Union Surfboards, menswear with good vibrations
In 2014, California-native Chris Williams hopped on a plane to New York City, trading his finance job in San Francisco for a chance to pursue his passions on a more professional level. A few years later, this staunch surfer and talented board shaper continues to “do right by surfers” with his Brooklyn-based surfboard company Union Surfboards, now a fixture in the budding New York surf scene.
Whether he’s shaping his own boards, or offering custom work to his ever-growing customer base, it’s obvious Williams has the ocean coursing through his veins; this month, he’s launching a new adventure inspired by one of his other passions – men’s fashion. A minimalist foray into what he calls “Surf Traditional,” this collection combines the quality of Japanese fabrics with simple, surfer staples (no bold graphics necessary). From his family home in Maine, Williams chats with us about his debut men’s collection, the New York surf culture and what makes the perfect surfboard.
COOLS: First things first: Is there such a thing as the perfect surfboard?
Chris Williams: That’s a funny question because, on a design level, there is no such thing as a perfect surfboard, because you pick a surfboard depending on the wave conditions on any given day. If the waves are small, you’re going to ride a longboard, but if the waves are really good and barreling, then a shortboard’s going to be a better pick; but sometimes you’ll find a surfboard that will do exactly what you want it to do. And this even happens on a professional level – you’ll hear surfers like Kelly Slater say, “I’ve got a magic surfboard.” They’ll ride it a few times and then put it away and only pull it out when they need something they can really trust; those are magic surfboards. If there’s anything close to a “perfect surfboard,” those are it, but they don’t come around all the time.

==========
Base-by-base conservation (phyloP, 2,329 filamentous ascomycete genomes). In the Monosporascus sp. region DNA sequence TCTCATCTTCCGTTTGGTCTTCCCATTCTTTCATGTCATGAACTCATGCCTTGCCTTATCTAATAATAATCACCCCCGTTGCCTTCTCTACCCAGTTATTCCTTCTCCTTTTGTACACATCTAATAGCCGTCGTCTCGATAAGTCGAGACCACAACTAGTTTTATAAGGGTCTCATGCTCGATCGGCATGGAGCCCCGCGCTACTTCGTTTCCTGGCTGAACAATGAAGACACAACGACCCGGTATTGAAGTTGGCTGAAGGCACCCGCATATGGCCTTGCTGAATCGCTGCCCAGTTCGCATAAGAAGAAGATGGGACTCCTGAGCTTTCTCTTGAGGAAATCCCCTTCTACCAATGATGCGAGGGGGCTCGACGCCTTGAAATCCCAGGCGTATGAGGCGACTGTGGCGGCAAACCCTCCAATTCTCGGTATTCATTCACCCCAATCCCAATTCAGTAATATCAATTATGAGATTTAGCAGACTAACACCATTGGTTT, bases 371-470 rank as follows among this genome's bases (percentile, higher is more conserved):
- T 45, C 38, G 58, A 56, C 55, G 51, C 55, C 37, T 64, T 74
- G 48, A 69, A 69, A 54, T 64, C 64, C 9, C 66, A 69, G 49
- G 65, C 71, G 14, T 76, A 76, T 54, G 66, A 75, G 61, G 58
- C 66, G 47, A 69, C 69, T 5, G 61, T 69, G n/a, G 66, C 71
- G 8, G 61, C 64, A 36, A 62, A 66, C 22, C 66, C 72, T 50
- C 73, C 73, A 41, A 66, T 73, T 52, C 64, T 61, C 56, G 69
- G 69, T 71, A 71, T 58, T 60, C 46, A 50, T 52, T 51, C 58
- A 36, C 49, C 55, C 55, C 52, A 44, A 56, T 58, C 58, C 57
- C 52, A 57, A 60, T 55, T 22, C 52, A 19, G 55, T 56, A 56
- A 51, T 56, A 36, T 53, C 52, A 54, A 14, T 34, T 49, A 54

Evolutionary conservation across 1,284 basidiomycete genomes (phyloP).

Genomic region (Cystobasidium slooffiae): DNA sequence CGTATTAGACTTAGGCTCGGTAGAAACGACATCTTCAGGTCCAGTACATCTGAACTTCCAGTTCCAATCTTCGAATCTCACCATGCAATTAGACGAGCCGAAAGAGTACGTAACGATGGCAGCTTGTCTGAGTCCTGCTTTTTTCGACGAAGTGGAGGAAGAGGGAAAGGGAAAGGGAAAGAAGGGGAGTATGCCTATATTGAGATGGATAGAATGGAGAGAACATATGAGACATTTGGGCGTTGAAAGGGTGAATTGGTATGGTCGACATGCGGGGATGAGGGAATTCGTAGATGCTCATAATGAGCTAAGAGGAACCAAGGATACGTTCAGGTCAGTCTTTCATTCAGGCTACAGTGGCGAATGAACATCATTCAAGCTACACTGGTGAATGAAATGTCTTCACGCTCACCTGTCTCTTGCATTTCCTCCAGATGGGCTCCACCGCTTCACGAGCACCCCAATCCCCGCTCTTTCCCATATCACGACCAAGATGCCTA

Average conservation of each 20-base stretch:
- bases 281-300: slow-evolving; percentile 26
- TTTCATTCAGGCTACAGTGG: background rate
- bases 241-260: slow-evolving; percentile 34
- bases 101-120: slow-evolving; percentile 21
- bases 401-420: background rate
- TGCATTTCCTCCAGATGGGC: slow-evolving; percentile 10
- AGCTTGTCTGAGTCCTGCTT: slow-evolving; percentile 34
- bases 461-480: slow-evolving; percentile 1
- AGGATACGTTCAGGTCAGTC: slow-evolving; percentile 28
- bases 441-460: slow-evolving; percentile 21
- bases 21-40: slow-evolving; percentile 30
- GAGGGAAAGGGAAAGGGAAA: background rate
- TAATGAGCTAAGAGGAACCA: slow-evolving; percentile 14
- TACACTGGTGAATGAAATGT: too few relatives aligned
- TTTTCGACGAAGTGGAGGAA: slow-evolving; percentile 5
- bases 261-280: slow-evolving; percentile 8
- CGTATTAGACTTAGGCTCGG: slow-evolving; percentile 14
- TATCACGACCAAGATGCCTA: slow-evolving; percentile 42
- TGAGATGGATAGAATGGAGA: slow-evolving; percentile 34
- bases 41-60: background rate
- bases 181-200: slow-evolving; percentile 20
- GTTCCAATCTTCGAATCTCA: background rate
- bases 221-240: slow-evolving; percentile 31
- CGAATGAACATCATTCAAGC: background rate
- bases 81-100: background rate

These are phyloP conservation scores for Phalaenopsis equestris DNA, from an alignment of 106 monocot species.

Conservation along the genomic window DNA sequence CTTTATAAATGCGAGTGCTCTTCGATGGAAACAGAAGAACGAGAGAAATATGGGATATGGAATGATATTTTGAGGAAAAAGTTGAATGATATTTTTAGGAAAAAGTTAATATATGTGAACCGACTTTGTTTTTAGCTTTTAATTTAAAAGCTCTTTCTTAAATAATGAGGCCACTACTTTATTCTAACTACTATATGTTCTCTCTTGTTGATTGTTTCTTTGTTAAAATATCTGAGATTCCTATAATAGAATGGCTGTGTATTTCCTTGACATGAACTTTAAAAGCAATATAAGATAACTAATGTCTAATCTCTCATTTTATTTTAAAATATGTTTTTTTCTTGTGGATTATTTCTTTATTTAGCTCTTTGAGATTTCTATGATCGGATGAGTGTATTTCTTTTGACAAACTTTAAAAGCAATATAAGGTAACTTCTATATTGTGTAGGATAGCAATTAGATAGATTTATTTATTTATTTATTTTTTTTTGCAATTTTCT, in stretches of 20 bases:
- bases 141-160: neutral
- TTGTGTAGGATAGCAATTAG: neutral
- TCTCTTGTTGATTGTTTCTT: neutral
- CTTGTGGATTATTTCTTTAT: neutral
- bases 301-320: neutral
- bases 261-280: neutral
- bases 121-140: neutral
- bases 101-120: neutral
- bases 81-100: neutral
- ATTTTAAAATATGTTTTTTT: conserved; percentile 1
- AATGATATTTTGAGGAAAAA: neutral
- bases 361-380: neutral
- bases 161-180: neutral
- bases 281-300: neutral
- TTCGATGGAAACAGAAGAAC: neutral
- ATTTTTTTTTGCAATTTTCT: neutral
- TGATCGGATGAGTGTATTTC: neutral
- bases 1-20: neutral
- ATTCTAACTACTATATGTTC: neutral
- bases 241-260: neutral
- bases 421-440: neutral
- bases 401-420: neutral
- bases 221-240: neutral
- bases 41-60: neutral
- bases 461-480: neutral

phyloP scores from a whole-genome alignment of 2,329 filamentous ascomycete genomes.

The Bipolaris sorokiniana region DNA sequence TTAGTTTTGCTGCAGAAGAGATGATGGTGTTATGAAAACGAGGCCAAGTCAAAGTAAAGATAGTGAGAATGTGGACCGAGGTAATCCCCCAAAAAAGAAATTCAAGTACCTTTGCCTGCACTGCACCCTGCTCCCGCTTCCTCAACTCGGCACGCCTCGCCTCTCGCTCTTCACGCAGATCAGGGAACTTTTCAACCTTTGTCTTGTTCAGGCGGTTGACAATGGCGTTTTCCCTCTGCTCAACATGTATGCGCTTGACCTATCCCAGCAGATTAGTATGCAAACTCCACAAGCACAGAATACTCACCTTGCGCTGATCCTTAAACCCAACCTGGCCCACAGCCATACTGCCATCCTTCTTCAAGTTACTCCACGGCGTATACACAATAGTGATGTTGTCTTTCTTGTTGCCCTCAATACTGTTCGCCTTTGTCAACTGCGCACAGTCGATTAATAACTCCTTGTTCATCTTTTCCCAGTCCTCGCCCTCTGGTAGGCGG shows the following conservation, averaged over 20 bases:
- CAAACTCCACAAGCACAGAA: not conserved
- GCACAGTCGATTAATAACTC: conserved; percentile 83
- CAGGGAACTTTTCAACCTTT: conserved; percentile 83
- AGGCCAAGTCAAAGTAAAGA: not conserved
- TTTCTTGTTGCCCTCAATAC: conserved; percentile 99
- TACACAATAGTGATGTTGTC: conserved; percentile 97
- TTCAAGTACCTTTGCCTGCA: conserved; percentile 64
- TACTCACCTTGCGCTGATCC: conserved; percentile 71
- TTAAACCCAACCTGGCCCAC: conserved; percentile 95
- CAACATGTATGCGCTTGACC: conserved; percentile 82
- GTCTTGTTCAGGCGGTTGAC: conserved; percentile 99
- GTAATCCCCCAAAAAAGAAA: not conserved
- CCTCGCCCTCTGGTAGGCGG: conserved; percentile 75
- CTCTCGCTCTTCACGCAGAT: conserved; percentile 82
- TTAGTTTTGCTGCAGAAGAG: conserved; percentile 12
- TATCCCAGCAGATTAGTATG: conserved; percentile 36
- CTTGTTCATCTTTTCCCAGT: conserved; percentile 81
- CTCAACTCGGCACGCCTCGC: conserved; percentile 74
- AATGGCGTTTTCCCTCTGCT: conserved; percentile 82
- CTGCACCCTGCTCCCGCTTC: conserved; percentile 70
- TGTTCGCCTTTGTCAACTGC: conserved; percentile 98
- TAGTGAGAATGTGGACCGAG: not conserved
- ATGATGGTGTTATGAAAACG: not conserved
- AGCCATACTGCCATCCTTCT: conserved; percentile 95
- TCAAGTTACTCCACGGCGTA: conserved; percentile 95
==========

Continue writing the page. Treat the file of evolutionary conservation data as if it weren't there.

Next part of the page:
COOLS: How many boards do you usually shape in a month?
CW: Oh, gosh. On average, we probably do 15 to 20 in month; so far this year, we’ve made close to 85.
COOLS: Wow, that’s quite a number, especially since they’re all shaped by hand.
CW: I mean, the number keeps going up, but yeah, it varies month to month. Sometimes in the winter, when it becomes a bit more challenging [to surf], people stop buying surfboards as much, obviously, but in the summer – and in the spring especially – they come out of their dens and things start to get really busy. Really, really busy.